tcl.psr Verb: Access/TCL

tcl.psr

Command tcl.psr Verb: Access/TCL
Applicable release versions: AP/Unix
Category TCL (746)
Description displays formatted output of the status of the currently active Unix and/or Pick processes.
Whenever possible, this command tries to identify the Pick process from the status returned by the Unix command "ps".

If "port.number" is specified, the output shows process information related to the Pick process port and its child processes. This argument supersedes the "r" and "k" options.

This command displays the following:

"PID" is the Unix Process-id.

"PPID" is the Unix process id of the parent process.

"TTY" is the device name where the process is connected.

"CPU" is the cumulative Unix CPU time in minutes:seconds, or '+n' where n is the number of seconds accumulated in the given sampling period if the (D) option was used (6.1 only).

"S" is the Unix process status:

R : running
S : suspended
T : terminated
W : Waiting for IO
Z : zombie (defunct).

"PORT.NUMBER" is the Pick port number.

"USER" If the process is connected to the current virtual machine, this is its user-id.

"ACCOUNT" If the process is connected to the current virtual machine, this is its master dictionary.

"STAT" If the process is connected to the current virtual machine, this is its Pick status (See the "where" verb).

"MODE/COMMAND" If the process is connected to the current virtual machine, this is the name of the virtual mode it is currently executing. If not, it is the name of the Unix command it is executing. Note that if this command is "ap", this probably means that the process is connected to another virtual machine.

The form, "psr port.number", is useful to identify all processes spawned by a Pick process. For example, if a process pushes a level and executes another "ap" command, it is not easy to find the relationship between the two Pick processes (one is actually the grand child of the other).

The form "psr (r" allows detecting processes which are consuming CPU. By repeating this command after a few second intervals, it is easy to identify processes looping or having hardware related problems (too many serial interrupts, for instance).

On AP 6.1 and later, the form 'psr (sr' is an alternative to 'psr (r' to show running processes. It allows taking a sample on a longer period, thus catching processes running often, but not for a long time.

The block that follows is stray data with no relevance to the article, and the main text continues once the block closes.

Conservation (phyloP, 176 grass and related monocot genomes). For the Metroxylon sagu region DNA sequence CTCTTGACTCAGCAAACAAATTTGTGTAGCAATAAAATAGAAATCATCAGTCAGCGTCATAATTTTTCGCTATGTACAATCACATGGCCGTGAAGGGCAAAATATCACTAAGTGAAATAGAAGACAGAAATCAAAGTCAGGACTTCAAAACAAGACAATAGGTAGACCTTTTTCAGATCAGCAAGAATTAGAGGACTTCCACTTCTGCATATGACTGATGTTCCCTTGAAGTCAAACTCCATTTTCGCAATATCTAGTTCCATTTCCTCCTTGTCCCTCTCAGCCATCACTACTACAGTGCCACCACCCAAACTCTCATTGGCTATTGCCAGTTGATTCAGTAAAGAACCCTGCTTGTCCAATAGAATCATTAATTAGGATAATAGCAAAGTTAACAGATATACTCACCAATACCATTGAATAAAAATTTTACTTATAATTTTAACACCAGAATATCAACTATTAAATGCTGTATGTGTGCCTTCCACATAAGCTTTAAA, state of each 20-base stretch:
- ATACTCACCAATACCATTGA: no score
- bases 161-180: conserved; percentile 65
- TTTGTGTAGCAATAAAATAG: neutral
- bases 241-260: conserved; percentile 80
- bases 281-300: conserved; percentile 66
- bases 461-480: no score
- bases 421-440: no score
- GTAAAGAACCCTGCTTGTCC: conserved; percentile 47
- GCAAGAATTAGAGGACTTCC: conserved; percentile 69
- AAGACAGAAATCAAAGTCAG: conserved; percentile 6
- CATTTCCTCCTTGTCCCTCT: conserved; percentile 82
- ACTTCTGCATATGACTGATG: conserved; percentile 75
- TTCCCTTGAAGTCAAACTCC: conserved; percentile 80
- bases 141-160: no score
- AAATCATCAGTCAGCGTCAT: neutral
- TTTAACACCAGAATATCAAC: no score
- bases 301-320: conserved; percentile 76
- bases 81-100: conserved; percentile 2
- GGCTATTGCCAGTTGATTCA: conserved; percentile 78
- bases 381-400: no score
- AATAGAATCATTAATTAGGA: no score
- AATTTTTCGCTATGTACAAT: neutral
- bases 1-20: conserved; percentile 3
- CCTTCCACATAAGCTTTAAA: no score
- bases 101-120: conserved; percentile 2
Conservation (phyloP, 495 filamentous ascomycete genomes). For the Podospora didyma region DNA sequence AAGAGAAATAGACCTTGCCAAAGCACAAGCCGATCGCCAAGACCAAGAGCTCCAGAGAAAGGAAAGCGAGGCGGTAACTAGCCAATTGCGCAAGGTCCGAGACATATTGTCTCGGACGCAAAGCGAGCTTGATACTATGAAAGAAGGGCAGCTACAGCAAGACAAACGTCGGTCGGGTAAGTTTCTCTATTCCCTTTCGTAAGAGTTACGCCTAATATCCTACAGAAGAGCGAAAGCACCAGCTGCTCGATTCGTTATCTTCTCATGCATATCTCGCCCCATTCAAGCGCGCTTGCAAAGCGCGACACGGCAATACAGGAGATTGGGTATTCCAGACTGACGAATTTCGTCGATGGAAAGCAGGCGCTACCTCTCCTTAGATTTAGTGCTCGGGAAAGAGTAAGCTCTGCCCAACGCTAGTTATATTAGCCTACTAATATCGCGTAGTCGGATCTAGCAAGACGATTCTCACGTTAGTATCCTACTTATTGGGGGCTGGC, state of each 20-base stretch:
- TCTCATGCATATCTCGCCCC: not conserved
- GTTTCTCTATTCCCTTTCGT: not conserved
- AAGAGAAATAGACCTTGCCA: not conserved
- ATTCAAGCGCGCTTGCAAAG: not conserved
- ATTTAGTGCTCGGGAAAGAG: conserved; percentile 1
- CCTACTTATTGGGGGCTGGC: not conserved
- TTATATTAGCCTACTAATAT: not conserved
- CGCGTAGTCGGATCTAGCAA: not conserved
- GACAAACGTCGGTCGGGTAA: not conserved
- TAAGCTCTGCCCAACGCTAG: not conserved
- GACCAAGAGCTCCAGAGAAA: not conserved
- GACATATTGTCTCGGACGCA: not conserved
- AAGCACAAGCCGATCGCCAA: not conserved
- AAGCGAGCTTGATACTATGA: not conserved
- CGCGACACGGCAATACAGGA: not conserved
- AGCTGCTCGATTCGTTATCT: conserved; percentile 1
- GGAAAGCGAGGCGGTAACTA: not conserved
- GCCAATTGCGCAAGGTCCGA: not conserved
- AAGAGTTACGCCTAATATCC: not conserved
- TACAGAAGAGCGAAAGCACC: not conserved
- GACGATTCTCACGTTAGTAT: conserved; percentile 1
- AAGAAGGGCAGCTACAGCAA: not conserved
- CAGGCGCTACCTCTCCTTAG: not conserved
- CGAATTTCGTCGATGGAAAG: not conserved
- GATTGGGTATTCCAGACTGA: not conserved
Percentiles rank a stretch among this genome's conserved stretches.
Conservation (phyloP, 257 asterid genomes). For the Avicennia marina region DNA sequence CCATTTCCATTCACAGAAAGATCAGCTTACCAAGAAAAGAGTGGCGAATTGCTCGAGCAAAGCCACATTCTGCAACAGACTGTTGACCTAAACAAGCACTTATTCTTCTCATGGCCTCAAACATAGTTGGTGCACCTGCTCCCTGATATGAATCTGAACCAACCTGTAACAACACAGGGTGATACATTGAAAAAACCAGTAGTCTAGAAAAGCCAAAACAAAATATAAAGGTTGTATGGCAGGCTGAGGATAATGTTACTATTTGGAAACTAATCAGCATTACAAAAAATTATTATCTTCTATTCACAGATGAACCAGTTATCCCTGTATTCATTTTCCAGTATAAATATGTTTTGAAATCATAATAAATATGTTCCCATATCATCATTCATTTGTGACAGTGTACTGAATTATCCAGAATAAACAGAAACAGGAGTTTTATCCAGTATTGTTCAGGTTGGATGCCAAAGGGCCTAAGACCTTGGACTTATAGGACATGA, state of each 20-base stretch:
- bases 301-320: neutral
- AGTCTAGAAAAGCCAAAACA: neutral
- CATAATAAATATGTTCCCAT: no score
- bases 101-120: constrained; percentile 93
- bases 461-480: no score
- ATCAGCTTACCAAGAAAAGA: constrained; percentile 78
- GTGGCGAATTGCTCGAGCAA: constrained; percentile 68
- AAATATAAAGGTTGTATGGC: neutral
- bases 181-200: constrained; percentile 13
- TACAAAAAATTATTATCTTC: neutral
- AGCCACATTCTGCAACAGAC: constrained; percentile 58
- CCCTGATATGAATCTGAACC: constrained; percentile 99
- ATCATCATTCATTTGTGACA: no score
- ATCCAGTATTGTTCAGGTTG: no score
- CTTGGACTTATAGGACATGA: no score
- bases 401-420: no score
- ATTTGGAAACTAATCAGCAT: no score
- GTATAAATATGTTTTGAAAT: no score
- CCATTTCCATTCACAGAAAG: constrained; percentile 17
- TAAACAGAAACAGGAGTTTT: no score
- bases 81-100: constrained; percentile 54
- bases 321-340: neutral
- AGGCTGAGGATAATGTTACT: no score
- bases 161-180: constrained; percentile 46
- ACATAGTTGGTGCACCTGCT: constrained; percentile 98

Syntax psr {port.number} {(options}
Options d{n} Show the delta (accumulated) time, instead of the absolute running time, within the specified period. This option implies (R) and (S) options. Valid on on 6.1.

k Shows only the processes running in Pick.

p Directs output to system printer, via the Spooler.

r Shows only the Running processes.

s{n} Select running processes by a doing two 'ps' commands, separated by a specified sampling period 'n' (default 1s), and comparing the CPU usage of the processes.
Example
psr
PID  PPID TTY      CPU S PORT USER ACCOUNT  STAT MODE/COMMAND

1       0 -      18:08 S                        init
1973    1 -       1:04 S                        syncd
3071    1 10/0  421:23 R                        ap
3255    1 -       0:01 S                        errdemon
3762    1 112/0   0:00 S 072               F310 md0:00C
4270    1 108/0   0:00 S 068               F310 md0:00C
4368    1 -       0:00 S                        srcmstr
5028 4368 -       0:00 S                        writesrv
5283    1 89/0    0:00 S 057  dm   dm      F310 tcl.input:000
5615    1 102/0   0:20 S                        pxproute
6053    1 91/0    0:15 S 059               F310 rdl.getchar:000
6314 4368 -       0:00 S                        qdaemon
6513    1 2/0     0:00 S 002               F310 rdl.getchar:000
7110    1 0       0:00 S 128               BF10 sp.sleep:040


psr (d3
PID  PPID TTY      CPU S PORT USER ACCOUNT  STAT MODE/COMMAND

3071    1 10/0      +3 R                        ap

 This command takes two samples at 3 second interval and show the time 
accumulated by the running process. In this example, the process 'ap' 
has consumed 3 seconds (the whole sampling period), which is an indication of a 
potential problem.
Purpose
Related tcl.ap.unix
tcl.pid
port.number
tcl.where
pid
tcl.kill
tcl.!.unix
tcl.pick